17. The Ombudsman is unable to agree with the complainant's view that Article 30(4) UN CRPD automatically confers on him the right to receive special treatment (positive discrimination) compared to all the other applicants.

18. Article 5(4) UN CRPD states that specific measures necessary to "achieve de facto equality of persons with disabilities shall not be considered discrimination". In its reply, the Commission stated that this provision does not impose an obligation to adopt this type of measure. This is correct. However, in any event , the Ombudsman considers that Article 5(4) contemplates the possibility of positive discrimination in favour of persons with disabilities only if such positive discrimination is necessary to achieve de facto equality.

19. In the present case, the complainant did not dispute that he had in fact been selected to take part in other programmes organised by the EHRI, and that on those occasions (where he had been previously selected on the basis of a comparative assessment) he had received financial support for sign language interpretation costs. The Ombudsman therefore does not see why allowing him to carry out research at Yad-Vashem would have been necessary to ensure de facto equality between the complainant and other applicants.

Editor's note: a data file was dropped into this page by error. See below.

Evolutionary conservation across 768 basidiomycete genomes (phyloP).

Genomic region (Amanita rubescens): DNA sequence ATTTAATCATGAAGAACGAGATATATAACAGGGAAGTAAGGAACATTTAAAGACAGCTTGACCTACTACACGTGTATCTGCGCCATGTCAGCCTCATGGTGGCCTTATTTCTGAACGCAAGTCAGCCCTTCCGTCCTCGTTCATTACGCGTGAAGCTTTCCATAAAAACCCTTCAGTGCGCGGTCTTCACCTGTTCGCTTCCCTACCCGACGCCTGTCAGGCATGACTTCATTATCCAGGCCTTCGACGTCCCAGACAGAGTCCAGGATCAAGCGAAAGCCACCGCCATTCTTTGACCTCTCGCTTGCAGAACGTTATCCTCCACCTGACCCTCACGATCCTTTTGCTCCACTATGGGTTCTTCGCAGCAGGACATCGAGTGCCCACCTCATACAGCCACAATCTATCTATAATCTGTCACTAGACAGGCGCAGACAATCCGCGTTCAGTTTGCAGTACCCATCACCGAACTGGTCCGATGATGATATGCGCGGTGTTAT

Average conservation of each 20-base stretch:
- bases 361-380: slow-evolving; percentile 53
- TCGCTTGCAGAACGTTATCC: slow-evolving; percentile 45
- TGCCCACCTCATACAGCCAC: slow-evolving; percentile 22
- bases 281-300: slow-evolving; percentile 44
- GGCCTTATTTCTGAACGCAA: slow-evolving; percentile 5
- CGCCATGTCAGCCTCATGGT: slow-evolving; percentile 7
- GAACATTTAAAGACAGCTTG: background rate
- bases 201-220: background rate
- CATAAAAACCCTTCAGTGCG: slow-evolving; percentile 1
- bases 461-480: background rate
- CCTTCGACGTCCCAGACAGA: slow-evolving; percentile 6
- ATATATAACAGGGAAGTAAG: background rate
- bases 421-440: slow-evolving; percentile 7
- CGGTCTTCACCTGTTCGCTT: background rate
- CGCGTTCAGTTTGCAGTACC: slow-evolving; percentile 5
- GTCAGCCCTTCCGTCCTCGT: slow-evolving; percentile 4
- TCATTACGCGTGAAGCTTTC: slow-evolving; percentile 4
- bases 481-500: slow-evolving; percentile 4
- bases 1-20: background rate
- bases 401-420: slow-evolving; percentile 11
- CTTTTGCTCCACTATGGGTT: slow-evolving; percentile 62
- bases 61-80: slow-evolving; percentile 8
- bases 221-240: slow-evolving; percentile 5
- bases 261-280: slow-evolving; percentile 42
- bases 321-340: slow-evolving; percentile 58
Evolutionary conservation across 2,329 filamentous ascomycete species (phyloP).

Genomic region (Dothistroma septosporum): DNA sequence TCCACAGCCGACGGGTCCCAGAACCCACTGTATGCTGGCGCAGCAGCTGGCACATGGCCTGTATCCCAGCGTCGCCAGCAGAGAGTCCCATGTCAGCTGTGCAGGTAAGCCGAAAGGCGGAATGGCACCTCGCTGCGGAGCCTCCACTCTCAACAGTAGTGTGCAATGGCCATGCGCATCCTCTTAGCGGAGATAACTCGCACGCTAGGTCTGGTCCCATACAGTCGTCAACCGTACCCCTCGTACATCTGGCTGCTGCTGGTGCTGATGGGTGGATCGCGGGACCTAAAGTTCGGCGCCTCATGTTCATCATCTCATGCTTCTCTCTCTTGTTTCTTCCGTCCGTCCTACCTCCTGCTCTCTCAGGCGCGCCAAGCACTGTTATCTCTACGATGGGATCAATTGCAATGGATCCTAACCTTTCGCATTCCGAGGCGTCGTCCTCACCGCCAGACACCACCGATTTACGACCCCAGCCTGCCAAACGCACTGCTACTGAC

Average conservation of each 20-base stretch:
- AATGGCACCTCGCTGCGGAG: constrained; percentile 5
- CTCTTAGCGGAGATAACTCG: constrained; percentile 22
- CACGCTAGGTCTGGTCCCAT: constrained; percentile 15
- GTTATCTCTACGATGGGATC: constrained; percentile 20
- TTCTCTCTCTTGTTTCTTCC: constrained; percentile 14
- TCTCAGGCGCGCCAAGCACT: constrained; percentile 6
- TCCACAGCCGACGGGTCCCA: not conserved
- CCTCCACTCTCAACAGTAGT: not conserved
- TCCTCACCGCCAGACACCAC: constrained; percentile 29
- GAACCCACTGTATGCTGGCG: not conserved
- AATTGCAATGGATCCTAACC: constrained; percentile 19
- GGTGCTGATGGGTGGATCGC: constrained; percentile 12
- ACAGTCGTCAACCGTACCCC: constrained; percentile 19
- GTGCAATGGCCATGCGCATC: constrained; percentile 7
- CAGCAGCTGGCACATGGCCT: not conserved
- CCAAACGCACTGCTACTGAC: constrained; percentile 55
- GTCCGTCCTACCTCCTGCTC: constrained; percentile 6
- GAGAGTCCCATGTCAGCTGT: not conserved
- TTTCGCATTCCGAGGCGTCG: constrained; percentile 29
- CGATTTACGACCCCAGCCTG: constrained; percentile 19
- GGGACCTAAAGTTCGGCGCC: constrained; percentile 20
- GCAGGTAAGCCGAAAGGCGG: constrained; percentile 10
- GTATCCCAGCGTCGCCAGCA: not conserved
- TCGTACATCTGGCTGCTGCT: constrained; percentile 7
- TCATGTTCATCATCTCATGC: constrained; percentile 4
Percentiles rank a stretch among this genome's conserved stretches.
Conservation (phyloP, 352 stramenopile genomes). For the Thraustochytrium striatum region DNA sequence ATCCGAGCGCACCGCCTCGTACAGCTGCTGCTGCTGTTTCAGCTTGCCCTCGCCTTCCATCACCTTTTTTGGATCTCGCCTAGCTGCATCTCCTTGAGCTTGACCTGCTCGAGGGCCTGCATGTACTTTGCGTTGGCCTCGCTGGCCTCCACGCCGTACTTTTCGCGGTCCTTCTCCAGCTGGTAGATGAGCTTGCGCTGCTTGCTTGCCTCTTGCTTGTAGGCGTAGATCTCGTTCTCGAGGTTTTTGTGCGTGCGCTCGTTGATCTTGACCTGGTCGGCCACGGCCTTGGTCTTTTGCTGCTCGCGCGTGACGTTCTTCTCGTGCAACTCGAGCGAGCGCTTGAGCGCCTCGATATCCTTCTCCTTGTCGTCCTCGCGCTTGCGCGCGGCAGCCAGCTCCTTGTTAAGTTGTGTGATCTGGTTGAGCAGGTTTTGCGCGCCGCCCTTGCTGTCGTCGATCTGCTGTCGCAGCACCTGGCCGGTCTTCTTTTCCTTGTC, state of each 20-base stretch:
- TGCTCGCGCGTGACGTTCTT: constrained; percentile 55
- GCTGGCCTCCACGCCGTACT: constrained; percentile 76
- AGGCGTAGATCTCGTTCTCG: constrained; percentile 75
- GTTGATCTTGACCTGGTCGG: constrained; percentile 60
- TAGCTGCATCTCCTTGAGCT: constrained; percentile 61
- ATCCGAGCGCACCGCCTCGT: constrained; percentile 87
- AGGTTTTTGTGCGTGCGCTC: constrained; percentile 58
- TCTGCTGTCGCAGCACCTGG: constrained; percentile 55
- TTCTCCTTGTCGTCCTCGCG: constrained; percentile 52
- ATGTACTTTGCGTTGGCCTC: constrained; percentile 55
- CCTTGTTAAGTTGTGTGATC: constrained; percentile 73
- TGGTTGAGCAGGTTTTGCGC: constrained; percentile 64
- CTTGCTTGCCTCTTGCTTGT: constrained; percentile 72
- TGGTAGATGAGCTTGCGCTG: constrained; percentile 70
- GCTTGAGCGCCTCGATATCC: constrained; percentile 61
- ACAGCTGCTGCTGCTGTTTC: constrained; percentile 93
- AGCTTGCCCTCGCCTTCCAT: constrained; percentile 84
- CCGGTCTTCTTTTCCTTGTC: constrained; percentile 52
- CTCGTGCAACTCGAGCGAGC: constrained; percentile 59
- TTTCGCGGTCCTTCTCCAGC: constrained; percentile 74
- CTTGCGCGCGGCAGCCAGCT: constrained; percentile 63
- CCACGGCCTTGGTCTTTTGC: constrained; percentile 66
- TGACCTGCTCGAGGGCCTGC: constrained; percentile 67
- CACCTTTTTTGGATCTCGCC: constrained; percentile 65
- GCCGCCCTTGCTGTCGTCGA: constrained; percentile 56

20. It follows thus that the Commission took the necessary steps to verify, first, that the selection procedure complied with the applicable rules and, second, that the selection procedure was not contrary to the UN CRPD. The Ombudsman therefore concludes that in this case the Commission's position was reasonable and justified.

Conclusion

On the basis of the inquiry into this complaint, the Ombudsman closes it with the following conclusion:

There has been no maladministration by the Commission.

The complainant and the Commission will be informed of this decision.

 

Emily O'Reilly

Strasbourg, 03/11/2015

 

[1] https://portal.ehri-project.eu/about

[2] Article 30(4) states that "Persons with disabilities shall be entitled, on an equal basis with others, to recognition and support of their specific cultural and linguistic identity, including sign languages and deaf culture."

[3] Regulation (EC) No 1906/2006 of 18 December 2006 laying down the rules for the participation of undertakings, research centres and universities in actions under the Seventh Framework Programme (2007-2013)